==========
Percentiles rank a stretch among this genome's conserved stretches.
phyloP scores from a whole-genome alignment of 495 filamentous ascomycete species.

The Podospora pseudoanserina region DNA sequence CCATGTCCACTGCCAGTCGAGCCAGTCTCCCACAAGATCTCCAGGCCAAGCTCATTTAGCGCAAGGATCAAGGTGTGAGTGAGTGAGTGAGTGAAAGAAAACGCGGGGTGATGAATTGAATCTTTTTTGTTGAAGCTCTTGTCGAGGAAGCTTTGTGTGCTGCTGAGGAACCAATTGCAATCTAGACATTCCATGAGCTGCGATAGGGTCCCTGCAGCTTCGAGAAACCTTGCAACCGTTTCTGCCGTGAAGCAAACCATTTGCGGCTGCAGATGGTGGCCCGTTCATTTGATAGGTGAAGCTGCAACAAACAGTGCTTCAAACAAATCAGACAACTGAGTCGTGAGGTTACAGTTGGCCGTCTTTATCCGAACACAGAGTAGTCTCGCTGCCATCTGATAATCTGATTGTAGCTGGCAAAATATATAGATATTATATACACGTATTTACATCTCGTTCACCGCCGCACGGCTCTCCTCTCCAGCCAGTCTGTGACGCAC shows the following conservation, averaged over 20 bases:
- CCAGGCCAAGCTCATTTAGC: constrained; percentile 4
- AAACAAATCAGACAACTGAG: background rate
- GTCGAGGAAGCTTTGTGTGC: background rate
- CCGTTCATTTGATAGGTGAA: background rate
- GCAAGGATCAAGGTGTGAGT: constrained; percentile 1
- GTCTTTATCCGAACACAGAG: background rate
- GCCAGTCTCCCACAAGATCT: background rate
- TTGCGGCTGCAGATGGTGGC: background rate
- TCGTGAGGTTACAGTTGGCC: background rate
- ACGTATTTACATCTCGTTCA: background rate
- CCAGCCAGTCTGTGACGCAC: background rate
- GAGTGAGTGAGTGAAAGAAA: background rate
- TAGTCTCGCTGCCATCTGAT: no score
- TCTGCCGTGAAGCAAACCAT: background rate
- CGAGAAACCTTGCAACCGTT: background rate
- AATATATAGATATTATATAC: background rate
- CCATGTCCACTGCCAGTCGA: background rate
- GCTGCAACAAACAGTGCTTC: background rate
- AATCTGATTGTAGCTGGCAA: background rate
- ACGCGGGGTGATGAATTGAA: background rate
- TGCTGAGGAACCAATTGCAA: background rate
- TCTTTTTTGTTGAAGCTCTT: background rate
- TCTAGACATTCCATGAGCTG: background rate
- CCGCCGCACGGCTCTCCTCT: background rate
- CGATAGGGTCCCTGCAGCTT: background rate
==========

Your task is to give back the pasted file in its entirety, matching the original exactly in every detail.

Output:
Percentiles rank a stretch among this genome's conserved stretches.
phyloP scores from a whole-genome alignment of 495 filamentous ascomycete species.

The Podospora pseudoanserina region DNA sequence CCATGTCCACTGCCAGTCGAGCCAGTCTCCCACAAGATCTCCAGGCCAAGCTCATTTAGCGCAAGGATCAAGGTGTGAGTGAGTGAGTGAGTGAAAGAAAACGCGGGGTGATGAATTGAATCTTTTTTGTTGAAGCTCTTGTCGAGGAAGCTTTGTGTGCTGCTGAGGAACCAATTGCAATCTAGACATTCCATGAGCTGCGATAGGGTCCCTGCAGCTTCGAGAAACCTTGCAACCGTTTCTGCCGTGAAGCAAACCATTTGCGGCTGCAGATGGTGGCCCGTTCATTTGATAGGTGAAGCTGCAACAAACAGTGCTTCAAACAAATCAGACAACTGAGTCGTGAGGTTACAGTTGGCCGTCTTTATCCGAACACAGAGTAGTCTCGCTGCCATCTGATAATCTGATTGTAGCTGGCAAAATATATAGATATTATATACACGTATTTACATCTCGTTCACCGCCGCACGGCTCTCCTCTCCAGCCAGTCTGTGACGCAC shows the following conservation, averaged over 20 bases:
- CCAGGCCAAGCTCATTTAGC: constrained; percentile 4
- AAACAAATCAGACAACTGAG: background rate
- GTCGAGGAAGCTTTGTGTGC: background rate
- CCGTTCATTTGATAGGTGAA: background rate
- GCAAGGATCAAGGTGTGAGT: constrained; percentile 1
- GTCTTTATCCGAACACAGAG: background rate
- GCCAGTCTCCCACAAGATCT: background rate
- TTGCGGCTGCAGATGGTGGC: background rate
- TCGTGAGGTTACAGTTGGCC: background rate
- ACGTATTTACATCTCGTTCA: background rate
- CCAGCCAGTCTGTGACGCAC: background rate
- GAGTGAGTGAGTGAAAGAAA: background rate
- TAGTCTCGCTGCCATCTGAT: no score
- TCTGCCGTGAAGCAAACCAT: background rate
- CGAGAAACCTTGCAACCGTT: background rate
- AATATATAGATATTATATAC: background rate
- CCATGTCCACTGCCAGTCGA: background rate
- GCTGCAACAAACAGTGCTTC: background rate
- AATCTGATTGTAGCTGGCAA: background rate
- ACGCGGGGTGATGAATTGAA: background rate
- TGCTGAGGAACCAATTGCAA: background rate
- TCTTTTTTGTTGAAGCTCTT: background rate
- TCTAGACATTCCATGAGCTG: background rate
- CCGCCGCACGGCTCTCCTCT: background rate
- CGATAGGGTCCCTGCAGCTT: background rate